We can blame Bruce Willis for ‘London Has Fallen’. Since his star turn in the ‘Die Hard’ series, dozens of movies have attempted to copy its formula. The brash American bodyguard/cop ready with a gun and a quip battling an array of foreign villains has been oft used. ‘London Has Fallen’ uses this motif in the laziest way possible. A sequel to ‘Olympus Has Fallen’, it’s a film on auto-pilot from its first predictable frame. Those wanting mindless viewing will enjoy even if its soul-crushing Hollywood production-line feel becomes tiresome.
When the British Prime Minister dies, U.S. President Benjamin Asher (Aaron Eckhart) attends the funeral. Travelling to London with trusted body-guard Mike Banning (Gerard Butler), the President hopes all goes smoothly. Unfortunately terrorists strike during the service with explosions and guns almost decimating the city. The President and Mike are isolated and on the run from unseen enemies bent on revenge. Using their wits to survive they take on any forces standing in their way of freedom.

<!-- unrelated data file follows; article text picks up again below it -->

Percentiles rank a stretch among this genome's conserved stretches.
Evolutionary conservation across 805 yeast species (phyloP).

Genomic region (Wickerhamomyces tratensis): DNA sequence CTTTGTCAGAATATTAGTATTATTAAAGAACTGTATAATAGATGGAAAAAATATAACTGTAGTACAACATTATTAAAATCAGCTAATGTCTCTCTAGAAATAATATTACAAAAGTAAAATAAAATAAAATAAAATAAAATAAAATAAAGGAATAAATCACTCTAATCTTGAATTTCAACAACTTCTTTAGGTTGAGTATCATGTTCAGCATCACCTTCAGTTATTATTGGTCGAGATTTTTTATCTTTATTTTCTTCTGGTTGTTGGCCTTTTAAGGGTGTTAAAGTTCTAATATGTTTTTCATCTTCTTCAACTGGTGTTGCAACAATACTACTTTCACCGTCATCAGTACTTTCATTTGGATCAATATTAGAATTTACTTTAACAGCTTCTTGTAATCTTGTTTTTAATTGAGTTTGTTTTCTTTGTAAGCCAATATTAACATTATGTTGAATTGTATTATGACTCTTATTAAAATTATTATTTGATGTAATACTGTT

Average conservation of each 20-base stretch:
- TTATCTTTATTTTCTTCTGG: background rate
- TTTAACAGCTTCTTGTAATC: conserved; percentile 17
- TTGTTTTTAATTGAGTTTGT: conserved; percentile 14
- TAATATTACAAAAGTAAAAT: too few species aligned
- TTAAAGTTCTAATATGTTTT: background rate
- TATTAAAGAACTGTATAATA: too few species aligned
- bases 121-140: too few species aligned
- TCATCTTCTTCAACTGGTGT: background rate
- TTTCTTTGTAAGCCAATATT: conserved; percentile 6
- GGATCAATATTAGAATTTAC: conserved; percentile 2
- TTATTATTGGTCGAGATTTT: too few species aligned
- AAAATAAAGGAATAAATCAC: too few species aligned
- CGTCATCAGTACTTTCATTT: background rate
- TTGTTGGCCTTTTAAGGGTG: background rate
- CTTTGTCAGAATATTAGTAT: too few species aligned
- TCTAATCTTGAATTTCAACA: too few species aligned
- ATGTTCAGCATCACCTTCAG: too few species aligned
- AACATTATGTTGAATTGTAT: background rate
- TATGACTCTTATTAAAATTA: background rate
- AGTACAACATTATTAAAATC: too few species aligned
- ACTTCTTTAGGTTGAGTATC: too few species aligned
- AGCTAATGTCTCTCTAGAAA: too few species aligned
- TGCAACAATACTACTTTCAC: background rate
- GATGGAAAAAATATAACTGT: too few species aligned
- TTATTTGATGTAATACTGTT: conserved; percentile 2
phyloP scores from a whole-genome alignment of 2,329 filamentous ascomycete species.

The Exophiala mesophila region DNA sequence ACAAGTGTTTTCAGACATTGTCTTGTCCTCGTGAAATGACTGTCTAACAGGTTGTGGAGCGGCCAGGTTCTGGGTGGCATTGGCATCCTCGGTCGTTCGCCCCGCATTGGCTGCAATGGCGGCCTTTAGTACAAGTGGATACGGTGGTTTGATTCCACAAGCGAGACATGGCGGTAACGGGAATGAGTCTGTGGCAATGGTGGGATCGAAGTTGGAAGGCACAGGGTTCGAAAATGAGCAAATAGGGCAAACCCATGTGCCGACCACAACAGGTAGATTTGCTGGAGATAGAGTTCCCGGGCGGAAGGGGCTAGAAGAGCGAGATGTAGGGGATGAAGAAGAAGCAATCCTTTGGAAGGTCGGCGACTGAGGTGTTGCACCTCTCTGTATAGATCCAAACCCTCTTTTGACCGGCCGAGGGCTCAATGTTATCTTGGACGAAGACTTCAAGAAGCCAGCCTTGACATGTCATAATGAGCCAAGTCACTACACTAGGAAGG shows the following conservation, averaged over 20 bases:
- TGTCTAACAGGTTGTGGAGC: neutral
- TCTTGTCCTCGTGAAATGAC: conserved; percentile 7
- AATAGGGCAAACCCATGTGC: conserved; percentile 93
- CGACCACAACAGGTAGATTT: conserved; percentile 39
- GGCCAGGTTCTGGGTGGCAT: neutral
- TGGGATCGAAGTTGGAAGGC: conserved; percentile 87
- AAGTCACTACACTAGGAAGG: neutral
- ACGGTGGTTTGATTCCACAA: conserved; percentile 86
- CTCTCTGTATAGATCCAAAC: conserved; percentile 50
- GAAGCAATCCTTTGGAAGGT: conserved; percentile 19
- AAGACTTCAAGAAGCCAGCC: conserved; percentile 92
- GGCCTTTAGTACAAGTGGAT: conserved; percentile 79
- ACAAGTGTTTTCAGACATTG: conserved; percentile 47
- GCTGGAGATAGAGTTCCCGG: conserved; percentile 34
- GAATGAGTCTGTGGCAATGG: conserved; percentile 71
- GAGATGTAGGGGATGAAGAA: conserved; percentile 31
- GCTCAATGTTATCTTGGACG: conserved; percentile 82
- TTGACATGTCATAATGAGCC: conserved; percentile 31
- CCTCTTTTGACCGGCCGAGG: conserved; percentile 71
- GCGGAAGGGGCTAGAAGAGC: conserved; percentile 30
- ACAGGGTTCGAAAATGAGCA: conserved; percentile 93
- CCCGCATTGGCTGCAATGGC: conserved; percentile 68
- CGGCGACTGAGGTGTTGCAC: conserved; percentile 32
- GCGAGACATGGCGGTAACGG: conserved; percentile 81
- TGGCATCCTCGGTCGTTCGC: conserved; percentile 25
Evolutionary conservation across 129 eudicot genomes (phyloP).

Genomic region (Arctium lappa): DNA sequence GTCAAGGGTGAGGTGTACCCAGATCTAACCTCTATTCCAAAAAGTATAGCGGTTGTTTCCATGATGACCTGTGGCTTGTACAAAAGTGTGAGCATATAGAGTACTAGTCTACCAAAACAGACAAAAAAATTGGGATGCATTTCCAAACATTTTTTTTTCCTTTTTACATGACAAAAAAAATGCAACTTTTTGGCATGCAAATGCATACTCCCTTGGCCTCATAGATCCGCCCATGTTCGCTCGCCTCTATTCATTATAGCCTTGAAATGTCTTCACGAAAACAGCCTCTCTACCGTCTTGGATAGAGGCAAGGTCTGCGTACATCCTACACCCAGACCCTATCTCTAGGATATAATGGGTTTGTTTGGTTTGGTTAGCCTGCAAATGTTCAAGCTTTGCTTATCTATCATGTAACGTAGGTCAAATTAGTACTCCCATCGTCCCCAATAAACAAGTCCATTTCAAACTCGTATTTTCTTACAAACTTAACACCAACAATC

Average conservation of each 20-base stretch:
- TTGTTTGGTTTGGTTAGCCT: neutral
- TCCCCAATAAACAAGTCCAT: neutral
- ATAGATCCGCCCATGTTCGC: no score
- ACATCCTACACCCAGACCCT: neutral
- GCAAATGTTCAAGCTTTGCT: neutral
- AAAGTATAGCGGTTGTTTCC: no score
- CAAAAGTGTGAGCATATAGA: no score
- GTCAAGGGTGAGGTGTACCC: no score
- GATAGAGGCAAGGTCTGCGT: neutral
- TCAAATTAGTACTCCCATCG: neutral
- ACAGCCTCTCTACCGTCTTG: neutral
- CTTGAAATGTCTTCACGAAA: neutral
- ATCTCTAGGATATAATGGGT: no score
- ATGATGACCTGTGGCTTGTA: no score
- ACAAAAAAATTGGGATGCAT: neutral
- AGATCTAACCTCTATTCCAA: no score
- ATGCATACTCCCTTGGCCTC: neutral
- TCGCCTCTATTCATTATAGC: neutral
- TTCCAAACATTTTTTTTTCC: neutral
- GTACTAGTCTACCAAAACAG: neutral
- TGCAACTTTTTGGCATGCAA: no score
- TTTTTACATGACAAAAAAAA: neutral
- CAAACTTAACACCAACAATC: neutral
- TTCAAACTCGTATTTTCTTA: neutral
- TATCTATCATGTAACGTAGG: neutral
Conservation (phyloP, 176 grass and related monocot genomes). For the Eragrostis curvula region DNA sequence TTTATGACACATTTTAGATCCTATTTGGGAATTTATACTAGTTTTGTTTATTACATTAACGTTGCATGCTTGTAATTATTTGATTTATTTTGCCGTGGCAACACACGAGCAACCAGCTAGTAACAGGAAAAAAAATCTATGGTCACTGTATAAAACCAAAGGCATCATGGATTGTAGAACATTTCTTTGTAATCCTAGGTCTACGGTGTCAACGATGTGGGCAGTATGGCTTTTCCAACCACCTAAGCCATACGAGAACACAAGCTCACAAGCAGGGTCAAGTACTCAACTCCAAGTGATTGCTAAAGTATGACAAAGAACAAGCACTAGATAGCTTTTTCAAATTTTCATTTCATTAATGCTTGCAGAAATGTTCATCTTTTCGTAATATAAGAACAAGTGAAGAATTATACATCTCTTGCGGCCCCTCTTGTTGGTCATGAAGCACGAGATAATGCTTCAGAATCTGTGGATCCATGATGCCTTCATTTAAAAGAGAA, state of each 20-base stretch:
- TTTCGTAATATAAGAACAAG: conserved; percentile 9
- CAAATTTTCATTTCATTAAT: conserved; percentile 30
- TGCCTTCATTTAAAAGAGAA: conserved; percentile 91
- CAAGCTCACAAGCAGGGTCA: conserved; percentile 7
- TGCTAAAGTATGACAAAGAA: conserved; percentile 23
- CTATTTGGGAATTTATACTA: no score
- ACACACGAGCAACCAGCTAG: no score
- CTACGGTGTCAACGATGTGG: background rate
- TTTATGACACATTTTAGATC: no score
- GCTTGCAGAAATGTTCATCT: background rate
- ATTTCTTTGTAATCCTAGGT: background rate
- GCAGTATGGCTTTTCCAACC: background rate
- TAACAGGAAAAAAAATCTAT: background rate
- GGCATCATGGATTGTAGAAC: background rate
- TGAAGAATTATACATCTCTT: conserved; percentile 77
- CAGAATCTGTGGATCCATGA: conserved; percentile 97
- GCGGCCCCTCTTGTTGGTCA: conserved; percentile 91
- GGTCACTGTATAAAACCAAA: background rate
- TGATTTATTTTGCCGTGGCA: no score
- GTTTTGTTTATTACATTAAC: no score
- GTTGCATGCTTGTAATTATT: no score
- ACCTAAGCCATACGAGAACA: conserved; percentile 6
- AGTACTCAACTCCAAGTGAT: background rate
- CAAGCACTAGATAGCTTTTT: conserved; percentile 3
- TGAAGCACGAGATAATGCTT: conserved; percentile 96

‘London Has Fallen’s appeal lies in its slim run-time. This is just as well as it hasn’t got much else going for it. Although filled with requisite explosions and noise, it adds nothing new to a weary genre. Performed by actors with their eyes on the pay-check, it’s difficult becoming involved in their character’s dilemmas. Butler and Eckhart go through the motions with little enthusiasm in a direction devoid of innovative imagination.
Occasionally there are tense moments as the leads walk through London’s deserted streets. Unfortunately these scenes are replaced by more ranting by the film’s ‘rent-a-villains’ and more loud noise. The expected car chases are fine even if they drag. The shoddily shot CGI and bombastic orchestral score add to the overall shrillness with the screenplay quickly running out of ways to put its characters in even more ludicrous situations.
‘London Has Fallen’ isn’t even a poor-man’s ‘Die Hard’. It’s a tawdry plod through the action-movie back catalogue revelling in the genre’s clichés. It’s a miniscule effort unworthy of viewer’s eyes which hopefully will be spared a dreaded sequel.
Movie Review Rating out of 10: 1
Movie Review by Patrick Moore
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